Roads Less Traveled: New Music By Anthony Cheung


All Roads Gilles Vonsattel, piano. Escher Quartet; Miranda Cuckson, violin. Anthony Cheung, piano; Paulina Swierczek, soprano. Jacob Greenberg, piano. New Focus Recordings FCR 263 Total Time: 69:57 Recording: ****/**** Performance: ****/****


Composer Anthony Cheung currently teaches at Brown University and has received a variety of awards. One of these was for first prize in the Sixth International Dutilleux Competition (2008). That is somewhat telling as his style of exploring instrumental color and multiple textural writing is a distant cousin of that composer’s style. It is on display throughout this collection of four chamber works composed between 2015-2018.


The newest of these pieces, All Roads (2018), opens the album and is a work for string quartet and piano. It was commissioned for the group that performs it here. The piece is constructed as a set of an introduction, three interludes and four movements. The introduction presents an extrapolated and stretched segment from Billy Strayhorn’s Lotus Blossom which is used to provide a structural underpinning to the piece. There are echoes of the thematic motive that appear through in a sort of modified variation technique while the harmony also is referenced. The music has a semi-improvisational feel as well. Within the constrains of the pitch material, Cheung also uses the primary movements to explore texture, form (a passacaglia), suspension and sound, and angular writing that pushes away and circles back upon itself. The music has a somewhat harsher edge, but is tapered by brief tonal flashes here and there. The intervallic relationships often come together in denser patterns while an occasional solo line may can achieve some beautiful lyricism. The third interlude reminds us a bit of the primary harmonic component and each interlude is used in a similar fashion to provide an aural clue as to what is to come.


At the center of the album are two works for solo violin. First up is the sonata, Effective Memory (2015) which also takes its inspiration musically from Beethoven’s tenth violin sonata (Op. 96, 1812). Cheung further attends to that composer’s interactions with Goethe and the latter’s philosophical views on human relationships and chemical reactions. This becomes the aesthetic underpinning as the Beethoven piece is referenced as a sort of recollection of the sonata as it first struggles to come into the foreground, then merges and blurs itself with an earlier piece of Cheung’s before disassembling and fragmenting further in the final movement. The other work, Character Studies (2016) for violin solo, moves the idea of dialogue and interaction from the sonata to a more introspective internal dialogue with shifting personalities (in “Dramatis Personae”—the first movement), and the presentation of a more lyrical reflection interrupted by arpeggios (the second movement). The latter provides a distillation of Cheung’s compositional approach laid bare into a single line.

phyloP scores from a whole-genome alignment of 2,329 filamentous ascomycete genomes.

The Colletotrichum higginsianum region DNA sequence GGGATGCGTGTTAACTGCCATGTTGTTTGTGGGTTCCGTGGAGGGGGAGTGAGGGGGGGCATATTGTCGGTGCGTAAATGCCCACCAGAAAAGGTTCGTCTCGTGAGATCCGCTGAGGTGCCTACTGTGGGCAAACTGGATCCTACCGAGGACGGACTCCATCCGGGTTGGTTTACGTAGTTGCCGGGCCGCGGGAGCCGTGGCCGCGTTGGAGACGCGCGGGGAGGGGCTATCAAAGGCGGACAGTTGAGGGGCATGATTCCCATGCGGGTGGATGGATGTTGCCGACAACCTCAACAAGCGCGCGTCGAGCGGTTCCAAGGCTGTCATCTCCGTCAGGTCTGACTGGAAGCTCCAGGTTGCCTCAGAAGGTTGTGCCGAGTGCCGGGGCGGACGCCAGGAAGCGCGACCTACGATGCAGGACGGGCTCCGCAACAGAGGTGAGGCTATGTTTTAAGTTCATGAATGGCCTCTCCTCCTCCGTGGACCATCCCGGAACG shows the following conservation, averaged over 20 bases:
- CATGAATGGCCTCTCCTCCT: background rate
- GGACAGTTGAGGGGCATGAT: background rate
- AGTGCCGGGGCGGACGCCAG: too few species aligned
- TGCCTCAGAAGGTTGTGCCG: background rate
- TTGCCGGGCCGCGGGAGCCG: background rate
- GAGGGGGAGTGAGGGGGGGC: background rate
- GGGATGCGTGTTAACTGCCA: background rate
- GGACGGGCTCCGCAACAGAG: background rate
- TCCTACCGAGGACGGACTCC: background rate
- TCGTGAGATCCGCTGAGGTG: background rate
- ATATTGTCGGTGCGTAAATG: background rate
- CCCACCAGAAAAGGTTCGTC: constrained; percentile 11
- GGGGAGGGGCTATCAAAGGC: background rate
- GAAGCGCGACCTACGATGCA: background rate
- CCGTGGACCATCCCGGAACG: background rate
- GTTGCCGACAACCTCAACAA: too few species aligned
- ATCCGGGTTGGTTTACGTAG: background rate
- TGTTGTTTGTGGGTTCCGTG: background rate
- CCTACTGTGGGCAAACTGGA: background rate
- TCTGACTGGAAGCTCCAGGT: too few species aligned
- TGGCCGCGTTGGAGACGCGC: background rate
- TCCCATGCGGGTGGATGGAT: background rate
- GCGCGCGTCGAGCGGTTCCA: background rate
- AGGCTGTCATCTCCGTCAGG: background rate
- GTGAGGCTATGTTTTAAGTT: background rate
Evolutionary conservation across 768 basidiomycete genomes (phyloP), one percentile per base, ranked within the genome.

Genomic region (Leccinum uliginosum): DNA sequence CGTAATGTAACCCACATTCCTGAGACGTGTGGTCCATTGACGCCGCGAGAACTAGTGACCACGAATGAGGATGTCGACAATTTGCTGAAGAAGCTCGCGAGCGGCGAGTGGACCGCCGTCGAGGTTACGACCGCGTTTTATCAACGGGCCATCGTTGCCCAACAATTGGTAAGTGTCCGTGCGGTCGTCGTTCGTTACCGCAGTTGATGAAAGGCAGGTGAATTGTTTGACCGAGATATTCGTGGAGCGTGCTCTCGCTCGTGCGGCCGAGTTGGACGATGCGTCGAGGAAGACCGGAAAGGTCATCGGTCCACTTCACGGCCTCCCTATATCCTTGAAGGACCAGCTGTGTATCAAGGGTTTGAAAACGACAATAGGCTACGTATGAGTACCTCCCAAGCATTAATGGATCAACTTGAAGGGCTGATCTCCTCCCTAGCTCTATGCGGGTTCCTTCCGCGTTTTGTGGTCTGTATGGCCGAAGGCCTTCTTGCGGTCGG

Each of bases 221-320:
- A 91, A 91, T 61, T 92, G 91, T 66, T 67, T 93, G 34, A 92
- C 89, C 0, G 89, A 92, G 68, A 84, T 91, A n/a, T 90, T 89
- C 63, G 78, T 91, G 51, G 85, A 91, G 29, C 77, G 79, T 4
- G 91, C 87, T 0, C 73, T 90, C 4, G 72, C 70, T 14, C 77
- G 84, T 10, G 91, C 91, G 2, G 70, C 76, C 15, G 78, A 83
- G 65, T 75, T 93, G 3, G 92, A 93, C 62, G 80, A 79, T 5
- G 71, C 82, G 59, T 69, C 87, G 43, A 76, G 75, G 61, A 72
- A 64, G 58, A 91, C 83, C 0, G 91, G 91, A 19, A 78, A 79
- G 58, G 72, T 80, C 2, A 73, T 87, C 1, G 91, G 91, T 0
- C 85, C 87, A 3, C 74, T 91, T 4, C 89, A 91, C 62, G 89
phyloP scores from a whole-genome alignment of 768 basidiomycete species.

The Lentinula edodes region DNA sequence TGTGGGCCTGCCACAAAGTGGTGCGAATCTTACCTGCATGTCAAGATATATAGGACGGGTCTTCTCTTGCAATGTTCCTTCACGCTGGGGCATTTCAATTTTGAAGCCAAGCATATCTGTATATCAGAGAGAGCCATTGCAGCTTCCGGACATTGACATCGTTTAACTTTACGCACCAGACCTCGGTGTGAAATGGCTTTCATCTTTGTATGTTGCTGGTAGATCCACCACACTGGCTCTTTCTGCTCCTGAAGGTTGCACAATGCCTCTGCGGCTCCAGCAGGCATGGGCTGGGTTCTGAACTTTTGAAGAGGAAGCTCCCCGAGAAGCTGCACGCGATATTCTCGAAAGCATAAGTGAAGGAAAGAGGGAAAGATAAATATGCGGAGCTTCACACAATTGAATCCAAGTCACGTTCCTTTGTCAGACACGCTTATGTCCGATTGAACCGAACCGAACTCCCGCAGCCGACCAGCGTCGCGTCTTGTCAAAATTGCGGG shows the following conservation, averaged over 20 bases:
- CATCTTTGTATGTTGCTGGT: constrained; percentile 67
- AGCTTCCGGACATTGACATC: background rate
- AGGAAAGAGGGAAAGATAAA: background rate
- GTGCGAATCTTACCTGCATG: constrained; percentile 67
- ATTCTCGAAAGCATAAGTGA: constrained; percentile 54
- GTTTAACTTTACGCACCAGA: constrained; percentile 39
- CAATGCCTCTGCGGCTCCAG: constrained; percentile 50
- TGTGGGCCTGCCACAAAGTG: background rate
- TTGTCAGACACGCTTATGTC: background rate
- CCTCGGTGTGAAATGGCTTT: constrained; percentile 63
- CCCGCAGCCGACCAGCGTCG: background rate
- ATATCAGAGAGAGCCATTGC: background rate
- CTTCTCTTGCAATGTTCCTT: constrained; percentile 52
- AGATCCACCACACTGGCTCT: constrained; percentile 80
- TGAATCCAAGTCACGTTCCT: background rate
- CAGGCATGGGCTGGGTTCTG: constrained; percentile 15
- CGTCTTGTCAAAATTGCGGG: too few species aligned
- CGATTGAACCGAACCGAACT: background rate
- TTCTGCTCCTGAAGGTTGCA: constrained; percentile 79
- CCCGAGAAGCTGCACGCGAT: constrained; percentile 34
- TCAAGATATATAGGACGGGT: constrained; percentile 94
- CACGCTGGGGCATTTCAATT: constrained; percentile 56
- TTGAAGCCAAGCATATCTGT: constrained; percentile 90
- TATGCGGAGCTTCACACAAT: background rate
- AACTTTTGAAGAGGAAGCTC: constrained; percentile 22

The final work on the album provides an example of Cheung’s writing for voice and with specified texts inspiring his compositional approach. The deconstruction of other musical quotations heard in the previous works on the album is transformed into the choice of texts and their manipulation. The latter done through Google Translate and the sending of texts through the translation feature multiple times and then back into English. The texts here are selected from Nabokov, The New Republic, Poe, and Pushkin. The patchwork quilt of texts becomes threaded together by Cheung’s musical language as specific motives help tie things together with lyrical segments providing reflective respites along the way. Not just the texts, but the musical materials as well are “translated” in a way as the piece transforms the musical content across the four movements. The vocal line includes recitation and a lyrical humming and then the spoken segments begin to shift into sung ones with some slight sprechstimme along the way. It adds to the drama with the sung moments increasing the intensity of the text. In a way, it demonstrates how the sung word enhances text setting.


Cheung’s music is quite dramatic and engaging with the dissonances tending to be tempered by a sense of theatrical exploration of texture and sound. Each work is an example of his tightly-crafted technique and provides an avenue into more complex contemporary music that stretches the bounds in mostly atonal lines held together by specific musical sets of sound. The piano quintet makes for a fine opener into this sound world which is explored with variations in the following pieces.


New Focus continues to impress with its sound imaging of chamber music that provides great detail within a proper imaging of the instruments. The violin sonata is a great example of how the piano feels “behind” the soloist which tends to move from left to center in the sound picture. In the piano and string quartet work the same sense of staging can also be discerned in the resulting recording. It makes this an interesting release of contemporary music worth seeking out for those exploring new voices.


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